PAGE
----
April 2006
Volume 2, Number 3
Table of Contents

How To Become An Agent For Change In Your Law Firm

Change is definitely not easy. In many instances, fear of the unknown and a perceived loss of control trigger a visceral response that makes change difficult to handle. As Tracy LaLonde, associate development administrator for Chicago's Mayer Brown Rowe & Maw, explained at NALP's 2005 annual meeting in Chicago, such fear is why data suggests that 70% of all change initiatives fail to meet their expected outcomes.

Why change efforts fail. According to LaLonde, the following issues are usually at play:

1. Lack of top management commitment to and support for change initiatives. In this instance, partners may pay lip service to your ideas for change or their support wanes over time because they get distracted by something else. The issue: Keeping key decision makers engaged throughout the entire process.

2. Employees don't completely embrace the change. If you don't inculcate into their hearts and minds that change is good, then your efforts won't transform the culture and reverberate for the long haul. The issue: Too much focus on the change itself and not enough time devoted to bringing those affected by the change into the fold.

3. Individuals don't receive enough feedback, coaching, or reinforcement. Even changes that seem rational and logical can instill fear. The issue: People are presented with a change and expected to "suck it up."

How to cushion the blow for imminent change. LaLonde recommends the change model created by Kurt Lewin, a German psychologist and one of the pioneers of social psychology. Under Lewin's model, she explains, you "unfreeze what was there before by giving folks a reason to change their beliefs or buy into your beliefs." In short, you must: (1) Mitigate the reasons against change; (2) Move people into the new initiative; and (3) "Refreeze" those affected by the change by providing the systems, supports, rationale, incentives, and rewards to keep them where they have been moved. It's a simple model that goes a long way toward helping you think about the change process, LaLonde adds.

Another model, presented by John Cotter, a Harvard leadership professor and author of Leading Change, asserts that when hoping to generate support for change, it's necessary to think about it in two ways: individual support and management support.

In the law firm context, a comprehensive approach requires that you:

• Secure management support. Focus on high-ranking management (managing partner) and middle management (practice leader heads). While these leaders can hand down the edict for change, middle management makes the change happen, LaLonde told attendees. Here are three suggestions to consider:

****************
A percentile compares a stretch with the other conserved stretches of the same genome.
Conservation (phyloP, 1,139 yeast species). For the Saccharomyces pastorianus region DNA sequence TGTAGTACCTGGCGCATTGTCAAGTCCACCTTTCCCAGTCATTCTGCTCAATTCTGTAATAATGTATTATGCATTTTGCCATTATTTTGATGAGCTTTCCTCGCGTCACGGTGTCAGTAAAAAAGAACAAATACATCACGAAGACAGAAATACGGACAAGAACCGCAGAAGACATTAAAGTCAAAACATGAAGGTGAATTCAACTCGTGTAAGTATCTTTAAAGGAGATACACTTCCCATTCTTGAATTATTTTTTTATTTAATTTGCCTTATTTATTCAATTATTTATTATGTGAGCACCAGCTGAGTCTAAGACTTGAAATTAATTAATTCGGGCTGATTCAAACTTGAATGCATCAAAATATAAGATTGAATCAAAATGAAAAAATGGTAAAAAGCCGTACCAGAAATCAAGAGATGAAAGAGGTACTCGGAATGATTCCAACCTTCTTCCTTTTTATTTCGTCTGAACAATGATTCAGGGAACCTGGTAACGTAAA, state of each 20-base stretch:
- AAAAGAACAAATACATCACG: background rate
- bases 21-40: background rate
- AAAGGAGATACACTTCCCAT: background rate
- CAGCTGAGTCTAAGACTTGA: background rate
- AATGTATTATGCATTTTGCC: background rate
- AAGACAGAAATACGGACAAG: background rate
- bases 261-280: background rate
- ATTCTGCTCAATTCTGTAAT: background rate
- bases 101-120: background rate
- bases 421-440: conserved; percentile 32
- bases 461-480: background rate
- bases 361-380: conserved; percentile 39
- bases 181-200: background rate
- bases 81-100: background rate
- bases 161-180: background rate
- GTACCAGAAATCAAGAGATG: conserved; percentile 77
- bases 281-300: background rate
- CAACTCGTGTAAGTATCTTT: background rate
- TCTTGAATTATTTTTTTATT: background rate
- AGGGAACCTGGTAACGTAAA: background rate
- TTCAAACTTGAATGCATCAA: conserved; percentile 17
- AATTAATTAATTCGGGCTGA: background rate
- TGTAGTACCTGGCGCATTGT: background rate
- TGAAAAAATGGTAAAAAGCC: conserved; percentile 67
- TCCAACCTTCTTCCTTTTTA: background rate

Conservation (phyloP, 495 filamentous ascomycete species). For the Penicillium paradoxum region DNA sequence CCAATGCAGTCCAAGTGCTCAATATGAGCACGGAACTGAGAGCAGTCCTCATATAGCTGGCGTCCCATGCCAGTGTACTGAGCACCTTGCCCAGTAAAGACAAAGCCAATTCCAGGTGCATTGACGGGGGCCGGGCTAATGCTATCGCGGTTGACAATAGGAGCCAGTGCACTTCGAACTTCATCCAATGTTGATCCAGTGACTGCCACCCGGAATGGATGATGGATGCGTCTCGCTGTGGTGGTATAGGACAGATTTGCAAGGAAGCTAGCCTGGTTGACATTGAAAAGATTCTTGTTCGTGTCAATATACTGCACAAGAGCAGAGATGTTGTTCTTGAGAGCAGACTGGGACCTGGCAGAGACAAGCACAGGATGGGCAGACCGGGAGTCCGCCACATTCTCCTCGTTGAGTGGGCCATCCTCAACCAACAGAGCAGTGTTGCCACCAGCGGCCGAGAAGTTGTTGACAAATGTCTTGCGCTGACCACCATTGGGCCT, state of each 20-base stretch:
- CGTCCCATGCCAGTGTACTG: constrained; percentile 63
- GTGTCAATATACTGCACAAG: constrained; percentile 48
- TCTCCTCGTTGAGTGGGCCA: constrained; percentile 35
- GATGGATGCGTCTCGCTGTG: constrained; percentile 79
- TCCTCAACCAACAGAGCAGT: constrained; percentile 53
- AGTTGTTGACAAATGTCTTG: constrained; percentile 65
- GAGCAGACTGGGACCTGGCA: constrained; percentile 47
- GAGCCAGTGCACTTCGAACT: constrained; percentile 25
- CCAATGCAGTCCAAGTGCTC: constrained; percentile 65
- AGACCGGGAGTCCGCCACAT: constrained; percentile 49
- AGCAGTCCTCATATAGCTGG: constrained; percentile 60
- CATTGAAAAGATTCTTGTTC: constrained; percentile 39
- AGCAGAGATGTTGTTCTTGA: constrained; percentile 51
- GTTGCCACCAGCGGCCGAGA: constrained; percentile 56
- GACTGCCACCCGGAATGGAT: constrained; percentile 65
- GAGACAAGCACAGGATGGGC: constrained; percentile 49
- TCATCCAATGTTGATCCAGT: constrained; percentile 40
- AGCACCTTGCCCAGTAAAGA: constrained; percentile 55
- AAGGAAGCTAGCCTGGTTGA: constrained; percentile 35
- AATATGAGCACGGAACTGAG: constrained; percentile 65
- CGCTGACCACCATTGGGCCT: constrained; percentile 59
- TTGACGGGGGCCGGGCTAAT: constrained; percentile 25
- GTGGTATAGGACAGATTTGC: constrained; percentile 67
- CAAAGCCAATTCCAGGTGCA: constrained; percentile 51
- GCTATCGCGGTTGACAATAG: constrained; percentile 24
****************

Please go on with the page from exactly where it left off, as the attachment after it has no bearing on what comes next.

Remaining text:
-- Create an advisory board to champion your efforts and position power. In the best-case scenario, she says, you can get a member of top management to sit on your committee along with the middle managers who will be responsible for implementing the change.

-- Aim to include your biggest naysayer on the board, LaLonde recommends, adding that the goal is to field his or her objections in order to win over everyone else.

-- Include those who have the greatest level of expertise in your law firm, people with an understanding of the systems involved, someone admired for their strong credibility in the firm, and other influential leaders who are willing to stick around for the duration.

• Develop a vision and strategy. A vision, LaLonde told attendees, outlines why it's necessary to strive and create your picture of the future. It's the "what" part of the equation. Consider: What makes your future picture so good?

A vision also serves three important purposes: (1) It shows where you're going and simplifies decision making; (2) It motivates people, even if the steps are painful; and (3) It helps coordinate the actions of people in a fast and efficient manner.

In addition, the vision needs to convey a picture, and seem reasonable, feasible, realistic, and attainable. A vision of "We want to make more money," for instance, has no direction, whereas "We want to be on the top-10 list of highest revenue firms" is focused in that it gives people something to work toward. Strategy, on the other hand, relates to the "how," and a number of strategies can support your vision.

According to LaLonde, "Top management leadership for your advisory board often creates the vision and strategies, and middle management picks up with the plans and does the activities."

• Communicate and keep your vision simple, meaning you can convey it in five minutes or less by using metaphors, analogies, and other descriptive examples (e.g., "We want our firm to be the hare, instead of the tortoise"). Use multiple forums as well, like e-mail, meetings, flyers, small tokens of appreciation, and any other approach that can help you create buzz and easily repeat your message.

• Seek and offer leadership by example (for more on this point, see the accompanying sidebar). Know, too, that partner acceptance is critical, LaLonde says, noting that if your change imposes hard rules, be sure the partners are willing to make sacrifices as well. The point: Remove all impressions that your changes apply to everyone except your firm's upper-level members.